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09-01-2011 | Cardiology | Article

Immune-mediated diseases may increase VTE risk


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MedWire News: People admitted to hospital with immune-mediated diseases such as rheumatoid arthritis and systemic lupus erythematosus (SLE) may have an increased risk for subsequent venous thromboembolism (VTE), data from the UK show.

"Although VTE has traditionally been considered a surgical condition, the vast majority of hospitalized patients with symptomatic VTE have not undergone recent surgery," note Michael Goldacre (University of Oxford) and colleagues.

Recent evidence suggests that immune-mediated diseases may play a role in VTE risk, they add.

To investigate this potential association, Goldacre and team analyzed the medical records of patients admitted to hospital with a range of immune-mediated diseases. They compared the rate of VTE (deep vein thrombosis and pulmonary embolism) among these patients with the rate in a reference group of people who were hospitalized with minor, non-immune-related conditions.

The researchers obtained their data from the Oxford Record Linkage Study (ORLS) at two different points in time: 1968-1998 (n=313,717, 47% women) and 1999-2008 (n=187,609, 46% women), as well as the English national Hospital Episode Statistics (HES) database (1999-2008, n=3,707,315, 41% women).

They found that patients with autoimmune conditions had significantly greater risks for VTE in all three cohorts relative to those with no immune disease.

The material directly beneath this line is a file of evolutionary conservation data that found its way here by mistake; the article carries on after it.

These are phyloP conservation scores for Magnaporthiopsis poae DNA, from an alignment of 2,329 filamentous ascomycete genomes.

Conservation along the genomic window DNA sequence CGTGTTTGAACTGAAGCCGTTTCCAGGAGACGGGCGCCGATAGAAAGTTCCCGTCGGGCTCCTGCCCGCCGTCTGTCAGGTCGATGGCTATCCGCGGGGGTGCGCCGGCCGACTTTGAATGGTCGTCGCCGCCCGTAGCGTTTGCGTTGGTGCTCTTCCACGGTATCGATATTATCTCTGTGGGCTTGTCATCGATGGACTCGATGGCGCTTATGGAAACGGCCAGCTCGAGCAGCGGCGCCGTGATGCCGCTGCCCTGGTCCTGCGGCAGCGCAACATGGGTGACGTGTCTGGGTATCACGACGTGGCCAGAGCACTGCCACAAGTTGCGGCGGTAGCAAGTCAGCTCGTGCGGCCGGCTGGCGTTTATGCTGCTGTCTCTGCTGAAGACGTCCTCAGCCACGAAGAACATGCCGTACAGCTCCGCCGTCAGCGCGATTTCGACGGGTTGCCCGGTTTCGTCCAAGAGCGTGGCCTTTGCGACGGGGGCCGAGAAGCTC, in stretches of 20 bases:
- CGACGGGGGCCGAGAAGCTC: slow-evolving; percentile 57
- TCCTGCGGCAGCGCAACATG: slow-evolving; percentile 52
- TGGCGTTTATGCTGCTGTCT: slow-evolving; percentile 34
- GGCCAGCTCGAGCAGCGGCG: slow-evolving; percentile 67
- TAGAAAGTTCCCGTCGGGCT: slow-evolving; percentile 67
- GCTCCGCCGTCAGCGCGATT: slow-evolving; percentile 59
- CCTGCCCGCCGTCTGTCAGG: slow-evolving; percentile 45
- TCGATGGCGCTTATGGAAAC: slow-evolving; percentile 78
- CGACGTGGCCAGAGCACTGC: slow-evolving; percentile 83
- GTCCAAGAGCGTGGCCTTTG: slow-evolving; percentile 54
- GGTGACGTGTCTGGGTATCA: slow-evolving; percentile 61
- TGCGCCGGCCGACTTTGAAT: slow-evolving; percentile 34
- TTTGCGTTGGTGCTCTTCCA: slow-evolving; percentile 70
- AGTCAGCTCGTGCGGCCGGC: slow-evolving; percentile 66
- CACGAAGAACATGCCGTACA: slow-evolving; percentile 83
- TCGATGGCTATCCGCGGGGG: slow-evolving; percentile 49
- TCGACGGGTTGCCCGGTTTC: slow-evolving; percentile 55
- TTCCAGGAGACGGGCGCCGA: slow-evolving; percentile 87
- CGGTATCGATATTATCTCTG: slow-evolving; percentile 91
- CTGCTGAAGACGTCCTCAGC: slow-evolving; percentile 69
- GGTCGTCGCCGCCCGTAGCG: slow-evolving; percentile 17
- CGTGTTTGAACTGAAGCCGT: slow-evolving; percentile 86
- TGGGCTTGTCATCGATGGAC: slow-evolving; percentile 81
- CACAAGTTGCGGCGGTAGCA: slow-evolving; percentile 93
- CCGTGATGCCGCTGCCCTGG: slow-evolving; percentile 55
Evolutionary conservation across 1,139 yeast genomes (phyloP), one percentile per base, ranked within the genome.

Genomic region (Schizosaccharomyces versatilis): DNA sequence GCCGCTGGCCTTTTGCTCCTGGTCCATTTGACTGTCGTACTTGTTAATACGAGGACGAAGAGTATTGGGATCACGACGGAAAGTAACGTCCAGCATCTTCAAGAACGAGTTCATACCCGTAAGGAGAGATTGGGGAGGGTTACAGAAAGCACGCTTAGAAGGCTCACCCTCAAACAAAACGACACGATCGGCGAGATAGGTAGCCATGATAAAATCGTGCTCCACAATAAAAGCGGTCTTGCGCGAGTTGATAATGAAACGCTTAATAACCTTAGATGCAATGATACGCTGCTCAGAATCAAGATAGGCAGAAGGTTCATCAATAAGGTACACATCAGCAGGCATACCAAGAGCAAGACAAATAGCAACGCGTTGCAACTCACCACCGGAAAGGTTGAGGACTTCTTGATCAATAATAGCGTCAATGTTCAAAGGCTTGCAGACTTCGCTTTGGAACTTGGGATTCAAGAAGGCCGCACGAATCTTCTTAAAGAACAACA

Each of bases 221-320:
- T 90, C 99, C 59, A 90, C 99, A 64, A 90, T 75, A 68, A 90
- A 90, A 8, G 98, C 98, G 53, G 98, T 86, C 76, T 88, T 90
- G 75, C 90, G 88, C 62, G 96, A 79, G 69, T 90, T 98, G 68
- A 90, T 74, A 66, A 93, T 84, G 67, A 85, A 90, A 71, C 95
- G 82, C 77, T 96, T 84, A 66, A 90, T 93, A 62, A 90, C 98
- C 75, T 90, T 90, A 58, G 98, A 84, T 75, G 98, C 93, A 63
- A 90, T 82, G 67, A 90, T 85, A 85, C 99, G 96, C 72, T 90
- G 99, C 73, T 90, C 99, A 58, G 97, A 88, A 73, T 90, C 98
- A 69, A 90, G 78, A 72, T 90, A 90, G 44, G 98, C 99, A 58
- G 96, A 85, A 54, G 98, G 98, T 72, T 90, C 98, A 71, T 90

Of note, rate ratios for patients with, versus those without immune disease varied according to the specific disease and were highest among those with SLE, at 3.61, 4.60, and 3.71 in the ORLS 1968-1998, ORLS 1999-2008, and English HES datasets, respectively.

Consistently high levels of risk (rate ratio>2.0) were also found for polyarteritis nodosa, chronic active hepatitis, dermatomyositis and polymyositis, diabetes mellitus, multiple sclerosis, and Sjogren's syndrome.

Goldacre and co-authors comment that the increased risks for VTE may have different underlying causes in each disease or may be the result of a true inflammatory effect on coagulation.

They conclude in the journal BMC Medicine that their findings need independent confirmation or refutation, "but, if confirmed, there may be a role for thromboprophylaxis in some patients with these diseases," they say.

MedWire ( is an independent clinical news service provided by Current Medicine Group, a trading division of Springer Healthcare Limited. © Springer Healthcare Ltd; 2011

By Laura Dean

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